Vrio!

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Alexander Beglov was appointed the acting governor of Petersburg or vrio (to coin the acronym for such officials who “temporarily carry out the duties” of one office or another) on October 3, 2018.

His appointment immediately sparked speculation the Kremlin had put him in charge of Putin’s hometown not only temporarily but also so he could run for the post “legitimately” in the upcoming gubernatorial election, scheduled for September 8, 2019.

As luck would have it, the seven-year reign of his predecessor, the dull but mostly inoffensive Georgy Poltavchenko, was blessed by relatively snowless winters.

Petersburg, however, is the northernmost major city in the world and, unsurprisingly, it sometimes snows a lot there in the winter. The “anomalous winter” of 2010–11, during which the local authorities could not get a handle on cleaning relatively heavy snowfalls from streets, pavements, and roofs, spurring wild popular discontent, famously led to the dismissal of then-Governor Valentina Matviyenko and her replacement by the quieter Poltavchenko.

Like all members of Putin’s clique of made men and women, Matviyenko was not punished for her failures. Instead, she was “upmoted” (my term) to the much cushier post of speaker of the Federation Council. There she has been instrumental, I suspect, in persuading the press and the public she presides over a “senate,” peopled by “senators,” not a rubber-stamp entity filled with repellent losers too big to fail who have been rewarded generous sinecures in exchange for total loyalty.

In any case, today’s would-be Russian “senate” is a far cry from the feisty and, at times, mildly separatist Federation Council of the nineties, whose members would never have been so obnoxious as to style themselves “senators” and then get everyone else to go along with this sycophantic malarkey, including opposition activists, reporters, and academics who should know better.

The winter of 2018–19 was another “anomaly,” apparently, and vrio (interim governor) Beglov made it even worse by behaving even more brazenly and clumsily than Matviyenko had done during her own “snow apocalypse.”

You would think the Kremlin would not be so provocative as to shove Beglov, who looks remarkably like Mel Brooks in his salad days, playing the “villain” in one of his hilarious film parodies, down the throats of Petersburgers on Election Day 2019, but that is the plan. All the stops have been pulled out, including a total purge of opposition candidates attempting to run for seats on the city’s district municipal councils, although these underfunded, powerless bodies that have zero say over the Smolny, Petersburg’s city hall, where Beglov and his team call the shots.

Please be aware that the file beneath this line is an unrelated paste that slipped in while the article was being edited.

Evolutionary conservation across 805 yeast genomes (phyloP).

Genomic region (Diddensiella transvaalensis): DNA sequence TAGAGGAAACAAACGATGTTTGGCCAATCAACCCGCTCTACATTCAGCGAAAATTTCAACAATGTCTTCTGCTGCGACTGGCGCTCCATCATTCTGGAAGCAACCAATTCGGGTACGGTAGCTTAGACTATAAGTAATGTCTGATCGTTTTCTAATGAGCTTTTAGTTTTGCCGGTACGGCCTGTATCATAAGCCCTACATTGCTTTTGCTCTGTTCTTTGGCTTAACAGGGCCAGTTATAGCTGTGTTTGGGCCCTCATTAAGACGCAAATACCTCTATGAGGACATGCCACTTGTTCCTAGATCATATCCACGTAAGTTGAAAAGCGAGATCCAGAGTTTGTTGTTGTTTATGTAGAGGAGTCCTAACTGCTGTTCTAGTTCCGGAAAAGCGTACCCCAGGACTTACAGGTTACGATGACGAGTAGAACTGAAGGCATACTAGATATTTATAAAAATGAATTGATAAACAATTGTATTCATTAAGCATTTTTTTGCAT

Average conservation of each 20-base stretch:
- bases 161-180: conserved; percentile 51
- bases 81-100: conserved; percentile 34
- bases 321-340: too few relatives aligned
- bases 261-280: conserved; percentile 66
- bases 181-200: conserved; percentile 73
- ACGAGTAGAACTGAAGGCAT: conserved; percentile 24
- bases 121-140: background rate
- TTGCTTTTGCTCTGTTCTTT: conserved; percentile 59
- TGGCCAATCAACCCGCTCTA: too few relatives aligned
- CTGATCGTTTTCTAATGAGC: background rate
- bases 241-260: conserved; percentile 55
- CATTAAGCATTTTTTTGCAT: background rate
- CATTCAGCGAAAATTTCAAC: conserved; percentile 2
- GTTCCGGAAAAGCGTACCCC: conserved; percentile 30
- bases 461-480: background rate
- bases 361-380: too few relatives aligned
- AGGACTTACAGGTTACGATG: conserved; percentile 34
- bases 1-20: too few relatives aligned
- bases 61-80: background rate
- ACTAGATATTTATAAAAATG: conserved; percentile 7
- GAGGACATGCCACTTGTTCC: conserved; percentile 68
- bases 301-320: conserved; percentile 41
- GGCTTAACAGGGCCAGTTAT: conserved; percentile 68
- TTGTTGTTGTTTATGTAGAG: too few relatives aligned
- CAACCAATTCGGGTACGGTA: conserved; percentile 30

The Kremlin is willing to make Beglov the city’s “legitimate” governor over everyone’s dead bodies, as it were, alienating even more otherwise apolitical Petersburgers from the regime.

Finally and, perhaps, apropos of nothing, has anyone ever remarked on the fact that both Beglov and Poltavchenko were born in Baku in the mid-1950s? Does it snow there in the winter?

The picture, above, was taken by Kseniya Brailovskaya in downtown Petersburg during the height of the municipal collapse this past winter. As another heat wave envelopes Europe, you will probably see more of these snapshots in the coming days, especially since I have a post or two in the works about the flagrant purges of opposition candidates in Petersburg. They have mirrored similar purges in Moscow, but without sparking spontaneous unrest of the weekend before last or the heavily attended protest rally that took place in the capital on Saturday{TRR}

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Rotunda
Telegram
July 16, 2019

A friendly meeting between the heads of over twenty Petersburg media outlets and acting Governor Alexander Beglov took place in the Smolny. The meeting was cast as a campaign event at which heated discussions were not welcome.

During the first hour, Beglov cheerfully talked about all the problems he had solved. He said his priority has been to combat depression among Petersburgers. Beglov thanked, in all seriousness, the opposition for keeping him on his toes and informing him about hotspots.

Then followed several questions from the attendees. The most pointed question was, “How can we help you?” or something like that. Despite being a candidate in the gubernatorial race, Beglov was not taken aback by this offer and spent another hour outlining his plans for the near term.

The only question that knocked the vrio off his high horse had to do with the scandals surrounding the elections to the municipal district councils. Beglov said he could not intervene since he himself was a candidate.

As the meeting drew to a close, the heads of the city’s media outlets asked whether Beglov would be willing to meet with reporters in a similar format in the future. Beglov said he would definitely talk with everyone but only after September 8.

Translated by the Russian Reader

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